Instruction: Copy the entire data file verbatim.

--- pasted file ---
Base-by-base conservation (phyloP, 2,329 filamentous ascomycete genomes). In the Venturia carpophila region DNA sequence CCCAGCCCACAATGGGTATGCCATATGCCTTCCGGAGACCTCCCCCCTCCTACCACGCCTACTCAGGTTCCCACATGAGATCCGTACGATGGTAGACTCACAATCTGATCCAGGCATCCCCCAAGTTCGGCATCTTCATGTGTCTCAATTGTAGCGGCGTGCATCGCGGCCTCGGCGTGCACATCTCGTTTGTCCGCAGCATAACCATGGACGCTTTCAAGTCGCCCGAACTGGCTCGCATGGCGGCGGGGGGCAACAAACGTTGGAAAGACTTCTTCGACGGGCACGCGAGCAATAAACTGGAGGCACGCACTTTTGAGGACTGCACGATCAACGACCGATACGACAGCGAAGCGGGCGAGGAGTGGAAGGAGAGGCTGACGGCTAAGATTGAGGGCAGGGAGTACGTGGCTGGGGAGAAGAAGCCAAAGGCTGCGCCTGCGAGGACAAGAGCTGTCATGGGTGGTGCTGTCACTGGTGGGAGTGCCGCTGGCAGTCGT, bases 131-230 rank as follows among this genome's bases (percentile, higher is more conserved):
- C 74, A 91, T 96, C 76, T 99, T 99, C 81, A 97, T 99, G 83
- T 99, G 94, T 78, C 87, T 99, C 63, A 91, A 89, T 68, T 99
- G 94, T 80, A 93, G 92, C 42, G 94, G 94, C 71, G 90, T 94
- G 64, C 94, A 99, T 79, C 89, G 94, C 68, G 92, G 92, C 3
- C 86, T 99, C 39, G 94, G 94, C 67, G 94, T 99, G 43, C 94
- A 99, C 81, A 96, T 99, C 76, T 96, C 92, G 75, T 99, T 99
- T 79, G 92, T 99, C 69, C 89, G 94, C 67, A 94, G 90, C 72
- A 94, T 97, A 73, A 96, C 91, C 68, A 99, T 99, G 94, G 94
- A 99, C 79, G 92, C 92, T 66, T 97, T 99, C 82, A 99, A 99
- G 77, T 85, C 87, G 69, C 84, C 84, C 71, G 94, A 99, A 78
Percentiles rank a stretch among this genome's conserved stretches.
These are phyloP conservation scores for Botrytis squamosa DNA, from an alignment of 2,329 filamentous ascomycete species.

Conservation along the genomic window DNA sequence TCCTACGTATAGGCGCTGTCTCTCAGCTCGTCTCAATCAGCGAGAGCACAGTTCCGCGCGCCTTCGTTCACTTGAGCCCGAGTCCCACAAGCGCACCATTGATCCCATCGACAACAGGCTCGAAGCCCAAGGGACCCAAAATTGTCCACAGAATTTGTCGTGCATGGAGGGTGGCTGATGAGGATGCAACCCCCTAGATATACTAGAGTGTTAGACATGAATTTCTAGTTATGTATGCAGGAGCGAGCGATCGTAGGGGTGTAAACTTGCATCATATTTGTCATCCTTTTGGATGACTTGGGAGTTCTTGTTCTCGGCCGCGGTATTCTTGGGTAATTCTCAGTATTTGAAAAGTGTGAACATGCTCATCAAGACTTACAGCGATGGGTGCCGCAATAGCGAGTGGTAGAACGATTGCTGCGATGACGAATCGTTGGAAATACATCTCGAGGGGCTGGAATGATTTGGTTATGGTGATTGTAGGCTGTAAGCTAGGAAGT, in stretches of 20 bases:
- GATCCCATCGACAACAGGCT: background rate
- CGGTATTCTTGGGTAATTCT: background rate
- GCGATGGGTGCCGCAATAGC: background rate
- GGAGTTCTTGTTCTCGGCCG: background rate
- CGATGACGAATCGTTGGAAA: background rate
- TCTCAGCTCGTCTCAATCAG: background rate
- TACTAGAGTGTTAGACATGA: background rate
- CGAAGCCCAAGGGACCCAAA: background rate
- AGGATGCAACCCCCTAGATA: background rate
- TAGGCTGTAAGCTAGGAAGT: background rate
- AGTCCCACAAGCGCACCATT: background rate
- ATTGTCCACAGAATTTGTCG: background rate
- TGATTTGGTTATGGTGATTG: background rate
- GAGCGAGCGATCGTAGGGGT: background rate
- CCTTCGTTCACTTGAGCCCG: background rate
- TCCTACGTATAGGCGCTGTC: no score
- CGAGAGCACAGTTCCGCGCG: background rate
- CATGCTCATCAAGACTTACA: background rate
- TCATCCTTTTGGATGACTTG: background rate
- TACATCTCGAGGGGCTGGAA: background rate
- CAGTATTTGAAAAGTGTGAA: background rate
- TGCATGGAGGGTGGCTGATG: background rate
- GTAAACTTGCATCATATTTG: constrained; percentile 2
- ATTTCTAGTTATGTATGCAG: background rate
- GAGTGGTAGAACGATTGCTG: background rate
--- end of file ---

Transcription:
Base-by-base conservation (phyloP, 2,329 filamentous ascomycete genomes). In the Venturia carpophila region DNA sequence CCCAGCCCACAATGGGTATGCCATATGCCTTCCGGAGACCTCCCCCCTCCTACCACGCCTACTCAGGTTCCCACATGAGATCCGTACGATGGTAGACTCACAATCTGATCCAGGCATCCCCCAAGTTCGGCATCTTCATGTGTCTCAATTGTAGCGGCGTGCATCGCGGCCTCGGCGTGCACATCTCGTTTGTCCGCAGCATAACCATGGACGCTTTCAAGTCGCCCGAACTGGCTCGCATGGCGGCGGGGGGCAACAAACGTTGGAAAGACTTCTTCGACGGGCACGCGAGCAATAAACTGGAGGCACGCACTTTTGAGGACTGCACGATCAACGACCGATACGACAGCGAAGCGGGCGAGGAGTGGAAGGAGAGGCTGACGGCTAAGATTGAGGGCAGGGAGTACGTGGCTGGGGAGAAGAAGCCAAAGGCTGCGCCTGCGAGGACAAGAGCTGTCATGGGTGGTGCTGTCACTGGTGGGAGTGCCGCTGGCAGTCGT, bases 131-230 rank as follows among this genome's bases (percentile, higher is more conserved):
- C 74, A 91, T 96, C 76, T 99, T 99, C 81, A 97, T 99, G 83
- T 99, G 94, T 78, C 87, T 99, C 63, A 91, A 89, T 68, T 99
- G 94, T 80, A 93, G 92, C 42, G 94, G 94, C 71, G 90, T 94
- G 64, C 94, A 99, T 79, C 89, G 94, C 68, G 92, G 92, C 3
- C 86, T 99, C 39, G 94, G 94, C 67, G 94, T 99, G 43, C 94
- A 99, C 81, A 96, T 99, C 76, T 96, C 92, G 75, T 99, T 99
- T 79, G 92, T 99, C 69, C 89, G 94, C 67, A 94, G 90, C 72
- A 94, T 97, A 73, A 96, C 91, C 68, A 99, T 99, G 94, G 94
- A 99, C 79, G 92, C 92, T 66, T 97, T 99, C 82, A 99, A 99
- G 77, T 85, C 87, G 69, C 84, C 84, C 71, G 94, A 99, A 78
Percentiles rank a stretch among this genome's conserved stretches.
These are phyloP conservation scores for Botrytis squamosa DNA, from an alignment of 2,329 filamentous ascomycete species.

Conservation along the genomic window DNA sequence TCCTACGTATAGGCGCTGTCTCTCAGCTCGTCTCAATCAGCGAGAGCACAGTTCCGCGCGCCTTCGTTCACTTGAGCCCGAGTCCCACAAGCGCACCATTGATCCCATCGACAACAGGCTCGAAGCCCAAGGGACCCAAAATTGTCCACAGAATTTGTCGTGCATGGAGGGTGGCTGATGAGGATGCAACCCCCTAGATATACTAGAGTGTTAGACATGAATTTCTAGTTATGTATGCAGGAGCGAGCGATCGTAGGGGTGTAAACTTGCATCATATTTGTCATCCTTTTGGATGACTTGGGAGTTCTTGTTCTCGGCCGCGGTATTCTTGGGTAATTCTCAGTATTTGAAAAGTGTGAACATGCTCATCAAGACTTACAGCGATGGGTGCCGCAATAGCGAGTGGTAGAACGATTGCTGCGATGACGAATCGTTGGAAATACATCTCGAGGGGCTGGAATGATTTGGTTATGGTGATTGTAGGCTGTAAGCTAGGAAGT, in stretches of 20 bases:
- GATCCCATCGACAACAGGCT: background rate
- CGGTATTCTTGGGTAATTCT: background rate
- GCGATGGGTGCCGCAATAGC: background rate
- GGAGTTCTTGTTCTCGGCCG: background rate
- CGATGACGAATCGTTGGAAA: background rate
- TCTCAGCTCGTCTCAATCAG: background rate
- TACTAGAGTGTTAGACATGA: background rate
- CGAAGCCCAAGGGACCCAAA: background rate
- AGGATGCAACCCCCTAGATA: background rate
- TAGGCTGTAAGCTAGGAAGT: background rate
- AGTCCCACAAGCGCACCATT: background rate
- ATTGTCCACAGAATTTGTCG: background rate
- TGATTTGGTTATGGTGATTG: background rate
- GAGCGAGCGATCGTAGGGGT: background rate
- CCTTCGTTCACTTGAGCCCG: background rate
- TCCTACGTATAGGCGCTGTC: no score
- CGAGAGCACAGTTCCGCGCG: background rate
- CATGCTCATCAAGACTTACA: background rate
- TCATCCTTTTGGATGACTTG: background rate
- TACATCTCGAGGGGCTGGAA: background rate
- CAGTATTTGAAAAGTGTGAA: background rate
- TGCATGGAGGGTGGCTGATG: background rate
- GTAAACTTGCATCATATTTG: constrained; percentile 2
- ATTTCTAGTTATGTATGCAG: background rate
- GAGTGGTAGAACGATTGCTG: background rate